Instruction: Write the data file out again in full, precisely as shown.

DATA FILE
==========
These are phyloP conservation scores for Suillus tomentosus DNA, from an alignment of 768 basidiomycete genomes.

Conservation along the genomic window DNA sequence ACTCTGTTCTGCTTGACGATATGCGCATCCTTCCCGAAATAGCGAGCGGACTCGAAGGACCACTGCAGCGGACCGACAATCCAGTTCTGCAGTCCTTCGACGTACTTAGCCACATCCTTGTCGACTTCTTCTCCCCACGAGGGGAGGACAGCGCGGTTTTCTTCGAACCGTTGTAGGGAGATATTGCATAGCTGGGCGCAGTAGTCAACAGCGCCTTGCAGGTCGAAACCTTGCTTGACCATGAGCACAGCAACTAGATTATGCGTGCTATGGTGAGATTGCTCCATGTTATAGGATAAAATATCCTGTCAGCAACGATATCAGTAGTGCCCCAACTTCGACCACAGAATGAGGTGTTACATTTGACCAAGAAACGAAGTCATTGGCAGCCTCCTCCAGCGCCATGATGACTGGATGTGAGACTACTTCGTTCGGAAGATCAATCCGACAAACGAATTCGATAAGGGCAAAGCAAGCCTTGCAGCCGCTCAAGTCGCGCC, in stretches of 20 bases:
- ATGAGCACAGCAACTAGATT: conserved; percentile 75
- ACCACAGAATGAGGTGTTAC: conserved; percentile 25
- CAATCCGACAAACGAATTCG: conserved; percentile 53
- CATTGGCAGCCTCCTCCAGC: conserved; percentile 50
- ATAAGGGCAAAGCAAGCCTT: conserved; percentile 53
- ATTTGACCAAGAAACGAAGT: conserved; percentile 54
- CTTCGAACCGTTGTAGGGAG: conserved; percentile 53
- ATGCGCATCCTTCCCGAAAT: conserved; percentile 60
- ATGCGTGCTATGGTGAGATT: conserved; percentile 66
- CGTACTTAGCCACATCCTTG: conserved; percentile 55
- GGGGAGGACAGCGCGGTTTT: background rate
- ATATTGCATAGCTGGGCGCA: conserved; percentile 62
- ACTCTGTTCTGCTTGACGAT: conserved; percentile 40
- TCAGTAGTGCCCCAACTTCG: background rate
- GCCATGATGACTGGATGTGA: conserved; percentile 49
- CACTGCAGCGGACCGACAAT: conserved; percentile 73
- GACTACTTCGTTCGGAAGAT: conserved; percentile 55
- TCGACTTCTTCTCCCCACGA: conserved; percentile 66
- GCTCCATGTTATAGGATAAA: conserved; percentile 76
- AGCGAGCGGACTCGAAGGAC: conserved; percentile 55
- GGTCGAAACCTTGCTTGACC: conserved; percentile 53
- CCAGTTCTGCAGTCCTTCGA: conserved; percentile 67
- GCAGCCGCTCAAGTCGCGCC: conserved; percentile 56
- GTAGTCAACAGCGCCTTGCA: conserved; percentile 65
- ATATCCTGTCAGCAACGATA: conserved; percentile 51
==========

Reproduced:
These are phyloP conservation scores for Suillus tomentosus DNA, from an alignment of 768 basidiomycete genomes.

Conservation along the genomic window DNA sequence ACTCTGTTCTGCTTGACGATATGCGCATCCTTCCCGAAATAGCGAGCGGACTCGAAGGACCACTGCAGCGGACCGACAATCCAGTTCTGCAGTCCTTCGACGTACTTAGCCACATCCTTGTCGACTTCTTCTCCCCACGAGGGGAGGACAGCGCGGTTTTCTTCGAACCGTTGTAGGGAGATATTGCATAGCTGGGCGCAGTAGTCAACAGCGCCTTGCAGGTCGAAACCTTGCTTGACCATGAGCACAGCAACTAGATTATGCGTGCTATGGTGAGATTGCTCCATGTTATAGGATAAAATATCCTGTCAGCAACGATATCAGTAGTGCCCCAACTTCGACCACAGAATGAGGTGTTACATTTGACCAAGAAACGAAGTCATTGGCAGCCTCCTCCAGCGCCATGATGACTGGATGTGAGACTACTTCGTTCGGAAGATCAATCCGACAAACGAATTCGATAAGGGCAAAGCAAGCCTTGCAGCCGCTCAAGTCGCGCC, in stretches of 20 bases:
- ATGAGCACAGCAACTAGATT: conserved; percentile 75
- ACCACAGAATGAGGTGTTAC: conserved; percentile 25
- CAATCCGACAAACGAATTCG: conserved; percentile 53
- CATTGGCAGCCTCCTCCAGC: conserved; percentile 50
- ATAAGGGCAAAGCAAGCCTT: conserved; percentile 53
- ATTTGACCAAGAAACGAAGT: conserved; percentile 54
- CTTCGAACCGTTGTAGGGAG: conserved; percentile 53
- ATGCGCATCCTTCCCGAAAT: conserved; percentile 60
- ATGCGTGCTATGGTGAGATT: conserved; percentile 66
- CGTACTTAGCCACATCCTTG: conserved; percentile 55
- GGGGAGGACAGCGCGGTTTT: background rate
- ATATTGCATAGCTGGGCGCA: conserved; percentile 62
- ACTCTGTTCTGCTTGACGAT: conserved; percentile 40
- TCAGTAGTGCCCCAACTTCG: background rate
- GCCATGATGACTGGATGTGA: conserved; percentile 49
- CACTGCAGCGGACCGACAAT: conserved; percentile 73
- GACTACTTCGTTCGGAAGAT: conserved; percentile 55
- TCGACTTCTTCTCCCCACGA: conserved; percentile 66
- GCTCCATGTTATAGGATAAA: conserved; percentile 76
- AGCGAGCGGACTCGAAGGAC: conserved; percentile 55
- GGTCGAAACCTTGCTTGACC: conserved; percentile 53
- CCAGTTCTGCAGTCCTTCGA: conserved; percentile 67
- GCAGCCGCTCAAGTCGCGCC: conserved; percentile 56
- GTAGTCAACAGCGCCTTGCA: conserved; percentile 65
- ATATCCTGTCAGCAACGATA: conserved; percentile 51